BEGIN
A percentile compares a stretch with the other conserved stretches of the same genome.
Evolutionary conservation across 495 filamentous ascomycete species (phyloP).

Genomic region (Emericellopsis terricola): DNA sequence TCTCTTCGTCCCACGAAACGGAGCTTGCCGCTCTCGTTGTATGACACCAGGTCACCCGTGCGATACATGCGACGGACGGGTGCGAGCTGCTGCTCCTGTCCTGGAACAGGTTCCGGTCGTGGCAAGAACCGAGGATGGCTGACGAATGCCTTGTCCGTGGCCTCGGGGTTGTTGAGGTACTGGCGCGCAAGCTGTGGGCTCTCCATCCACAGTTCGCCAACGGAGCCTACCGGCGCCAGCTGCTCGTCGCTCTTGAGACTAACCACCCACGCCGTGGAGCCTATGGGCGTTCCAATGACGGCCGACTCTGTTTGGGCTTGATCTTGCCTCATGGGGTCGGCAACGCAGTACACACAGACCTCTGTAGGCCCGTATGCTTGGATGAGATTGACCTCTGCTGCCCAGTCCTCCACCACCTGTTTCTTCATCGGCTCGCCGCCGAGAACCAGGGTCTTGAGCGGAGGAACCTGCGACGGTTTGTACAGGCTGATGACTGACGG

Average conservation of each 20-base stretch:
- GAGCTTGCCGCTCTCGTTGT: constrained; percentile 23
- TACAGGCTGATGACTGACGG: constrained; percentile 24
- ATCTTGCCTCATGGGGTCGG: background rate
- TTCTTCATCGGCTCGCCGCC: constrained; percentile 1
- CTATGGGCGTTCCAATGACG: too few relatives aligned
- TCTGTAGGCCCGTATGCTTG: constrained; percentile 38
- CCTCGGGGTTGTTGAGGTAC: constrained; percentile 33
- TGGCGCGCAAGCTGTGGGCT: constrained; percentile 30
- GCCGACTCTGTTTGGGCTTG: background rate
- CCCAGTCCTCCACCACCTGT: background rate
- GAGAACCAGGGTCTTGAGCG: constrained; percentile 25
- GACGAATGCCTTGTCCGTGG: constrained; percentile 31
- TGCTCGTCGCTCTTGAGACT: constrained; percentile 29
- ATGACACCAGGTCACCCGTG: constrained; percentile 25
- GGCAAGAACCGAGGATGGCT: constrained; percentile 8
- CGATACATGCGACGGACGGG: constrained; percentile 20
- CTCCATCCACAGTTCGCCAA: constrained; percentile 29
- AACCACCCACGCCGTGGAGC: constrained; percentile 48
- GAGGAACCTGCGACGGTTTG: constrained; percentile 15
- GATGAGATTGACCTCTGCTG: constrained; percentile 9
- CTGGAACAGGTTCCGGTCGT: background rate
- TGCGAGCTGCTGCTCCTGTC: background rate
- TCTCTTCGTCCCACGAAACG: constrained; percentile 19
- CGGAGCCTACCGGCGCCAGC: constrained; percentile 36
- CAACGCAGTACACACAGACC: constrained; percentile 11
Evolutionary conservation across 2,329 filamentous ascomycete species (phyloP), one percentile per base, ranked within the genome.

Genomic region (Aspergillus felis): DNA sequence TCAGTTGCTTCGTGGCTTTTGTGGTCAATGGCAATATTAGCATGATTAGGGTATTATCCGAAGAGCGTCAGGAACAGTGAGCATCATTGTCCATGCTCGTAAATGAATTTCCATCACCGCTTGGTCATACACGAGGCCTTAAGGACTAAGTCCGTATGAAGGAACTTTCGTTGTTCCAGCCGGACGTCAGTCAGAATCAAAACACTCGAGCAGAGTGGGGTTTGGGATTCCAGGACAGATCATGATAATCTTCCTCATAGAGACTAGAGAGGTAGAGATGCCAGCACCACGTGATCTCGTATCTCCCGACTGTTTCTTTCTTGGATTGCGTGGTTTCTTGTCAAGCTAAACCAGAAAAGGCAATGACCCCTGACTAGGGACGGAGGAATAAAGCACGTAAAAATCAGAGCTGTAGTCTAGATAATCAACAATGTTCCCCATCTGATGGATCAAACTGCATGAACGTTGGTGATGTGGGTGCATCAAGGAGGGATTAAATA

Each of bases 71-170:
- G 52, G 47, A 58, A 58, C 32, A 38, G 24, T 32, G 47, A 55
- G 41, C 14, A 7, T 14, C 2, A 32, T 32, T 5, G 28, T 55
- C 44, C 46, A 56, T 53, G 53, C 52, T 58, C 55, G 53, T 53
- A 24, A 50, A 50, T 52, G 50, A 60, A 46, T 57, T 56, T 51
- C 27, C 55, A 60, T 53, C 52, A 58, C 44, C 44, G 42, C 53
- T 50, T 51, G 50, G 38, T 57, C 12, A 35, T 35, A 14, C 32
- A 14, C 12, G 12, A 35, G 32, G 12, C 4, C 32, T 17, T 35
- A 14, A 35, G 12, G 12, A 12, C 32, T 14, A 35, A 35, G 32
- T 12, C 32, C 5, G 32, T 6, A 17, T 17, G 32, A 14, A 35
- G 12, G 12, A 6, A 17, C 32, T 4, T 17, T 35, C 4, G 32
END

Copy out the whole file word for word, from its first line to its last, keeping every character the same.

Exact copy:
A percentile compares a stretch with the other conserved stretches of the same genome.
Evolutionary conservation across 495 filamentous ascomycete species (phyloP).

Genomic region (Emericellopsis terricola): DNA sequence TCTCTTCGTCCCACGAAACGGAGCTTGCCGCTCTCGTTGTATGACACCAGGTCACCCGTGCGATACATGCGACGGACGGGTGCGAGCTGCTGCTCCTGTCCTGGAACAGGTTCCGGTCGTGGCAAGAACCGAGGATGGCTGACGAATGCCTTGTCCGTGGCCTCGGGGTTGTTGAGGTACTGGCGCGCAAGCTGTGGGCTCTCCATCCACAGTTCGCCAACGGAGCCTACCGGCGCCAGCTGCTCGTCGCTCTTGAGACTAACCACCCACGCCGTGGAGCCTATGGGCGTTCCAATGACGGCCGACTCTGTTTGGGCTTGATCTTGCCTCATGGGGTCGGCAACGCAGTACACACAGACCTCTGTAGGCCCGTATGCTTGGATGAGATTGACCTCTGCTGCCCAGTCCTCCACCACCTGTTTCTTCATCGGCTCGCCGCCGAGAACCAGGGTCTTGAGCGGAGGAACCTGCGACGGTTTGTACAGGCTGATGACTGACGG

Average conservation of each 20-base stretch:
- GAGCTTGCCGCTCTCGTTGT: constrained; percentile 23
- TACAGGCTGATGACTGACGG: constrained; percentile 24
- ATCTTGCCTCATGGGGTCGG: background rate
- TTCTTCATCGGCTCGCCGCC: constrained; percentile 1
- CTATGGGCGTTCCAATGACG: too few relatives aligned
- TCTGTAGGCCCGTATGCTTG: constrained; percentile 38
- CCTCGGGGTTGTTGAGGTAC: constrained; percentile 33
- TGGCGCGCAAGCTGTGGGCT: constrained; percentile 30
- GCCGACTCTGTTTGGGCTTG: background rate
- CCCAGTCCTCCACCACCTGT: background rate
- GAGAACCAGGGTCTTGAGCG: constrained; percentile 25
- GACGAATGCCTTGTCCGTGG: constrained; percentile 31
- TGCTCGTCGCTCTTGAGACT: constrained; percentile 29
- ATGACACCAGGTCACCCGTG: constrained; percentile 25
- GGCAAGAACCGAGGATGGCT: constrained; percentile 8
- CGATACATGCGACGGACGGG: constrained; percentile 20
- CTCCATCCACAGTTCGCCAA: constrained; percentile 29
- AACCACCCACGCCGTGGAGC: constrained; percentile 48
- GAGGAACCTGCGACGGTTTG: constrained; percentile 15
- GATGAGATTGACCTCTGCTG: constrained; percentile 9
- CTGGAACAGGTTCCGGTCGT: background rate
- TGCGAGCTGCTGCTCCTGTC: background rate
- TCTCTTCGTCCCACGAAACG: constrained; percentile 19
- CGGAGCCTACCGGCGCCAGC: constrained; percentile 36
- CAACGCAGTACACACAGACC: constrained; percentile 11
Evolutionary conservation across 2,329 filamentous ascomycete species (phyloP), one percentile per base, ranked within the genome.

Genomic region (Aspergillus felis): DNA sequence TCAGTTGCTTCGTGGCTTTTGTGGTCAATGGCAATATTAGCATGATTAGGGTATTATCCGAAGAGCGTCAGGAACAGTGAGCATCATTGTCCATGCTCGTAAATGAATTTCCATCACCGCTTGGTCATACACGAGGCCTTAAGGACTAAGTCCGTATGAAGGAACTTTCGTTGTTCCAGCCGGACGTCAGTCAGAATCAAAACACTCGAGCAGAGTGGGGTTTGGGATTCCAGGACAGATCATGATAATCTTCCTCATAGAGACTAGAGAGGTAGAGATGCCAGCACCACGTGATCTCGTATCTCCCGACTGTTTCTTTCTTGGATTGCGTGGTTTCTTGTCAAGCTAAACCAGAAAAGGCAATGACCCCTGACTAGGGACGGAGGAATAAAGCACGTAAAAATCAGAGCTGTAGTCTAGATAATCAACAATGTTCCCCATCTGATGGATCAAACTGCATGAACGTTGGTGATGTGGGTGCATCAAGGAGGGATTAAATA

Each of bases 71-170:
- G 52, G 47, A 58, A 58, C 32, A 38, G 24, T 32, G 47, A 55
- G 41, C 14, A 7, T 14, C 2, A 32, T 32, T 5, G 28, T 55
- C 44, C 46, A 56, T 53, G 53, C 52, T 58, C 55, G 53, T 53
- A 24, A 50, A 50, T 52, G 50, A 60, A 46, T 57, T 56, T 51
- C 27, C 55, A 60, T 53, C 52, A 58, C 44, C 44, G 42, C 53
- T 50, T 51, G 50, G 38, T 57, C 12, A 35, T 35, A 14, C 32
- A 14, C 12, G 12, A 35, G 32, G 12, C 4, C 32, T 17, T 35
- A 14, A 35, G 12, G 12, A 12, C 32, T 14, A 35, A 35, G 32
- T 12, C 32, C 5, G 32, T 6, A 17, T 17, G 32, A 14, A 35
- G 12, G 12, A 6, A 17, C 32, T 4, T 17, T 35, C 4, G 32